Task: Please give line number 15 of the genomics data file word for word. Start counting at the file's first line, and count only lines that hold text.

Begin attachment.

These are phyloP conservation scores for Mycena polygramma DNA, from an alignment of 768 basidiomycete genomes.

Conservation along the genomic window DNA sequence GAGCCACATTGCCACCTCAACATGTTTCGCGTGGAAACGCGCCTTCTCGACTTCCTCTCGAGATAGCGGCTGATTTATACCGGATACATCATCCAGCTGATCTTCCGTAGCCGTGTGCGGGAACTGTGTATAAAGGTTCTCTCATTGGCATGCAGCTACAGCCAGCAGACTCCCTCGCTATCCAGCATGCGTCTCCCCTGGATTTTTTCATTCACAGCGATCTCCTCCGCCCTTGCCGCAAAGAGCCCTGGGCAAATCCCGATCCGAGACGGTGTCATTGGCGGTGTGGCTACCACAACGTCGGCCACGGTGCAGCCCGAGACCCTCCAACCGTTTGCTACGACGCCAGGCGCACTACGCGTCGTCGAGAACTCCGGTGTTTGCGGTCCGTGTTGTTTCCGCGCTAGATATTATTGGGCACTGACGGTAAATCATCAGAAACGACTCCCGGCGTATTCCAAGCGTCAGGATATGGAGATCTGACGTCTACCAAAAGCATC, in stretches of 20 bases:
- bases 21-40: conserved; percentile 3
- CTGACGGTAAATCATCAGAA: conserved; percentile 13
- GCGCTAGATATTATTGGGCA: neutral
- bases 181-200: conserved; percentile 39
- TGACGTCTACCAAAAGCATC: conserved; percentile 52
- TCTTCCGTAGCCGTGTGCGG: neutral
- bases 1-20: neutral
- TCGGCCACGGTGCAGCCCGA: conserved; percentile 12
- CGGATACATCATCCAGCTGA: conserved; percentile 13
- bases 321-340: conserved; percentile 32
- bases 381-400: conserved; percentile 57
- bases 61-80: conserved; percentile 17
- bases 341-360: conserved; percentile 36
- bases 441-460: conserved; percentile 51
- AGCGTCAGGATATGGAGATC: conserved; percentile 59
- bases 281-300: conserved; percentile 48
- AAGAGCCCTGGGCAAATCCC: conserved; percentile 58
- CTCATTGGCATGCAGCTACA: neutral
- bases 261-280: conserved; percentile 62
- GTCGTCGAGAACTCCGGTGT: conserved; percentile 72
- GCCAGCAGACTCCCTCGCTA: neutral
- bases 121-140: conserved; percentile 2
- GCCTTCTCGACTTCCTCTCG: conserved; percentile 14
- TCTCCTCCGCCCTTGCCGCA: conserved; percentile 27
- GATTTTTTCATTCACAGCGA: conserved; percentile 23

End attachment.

- bases 341-360: conserved; percentile 36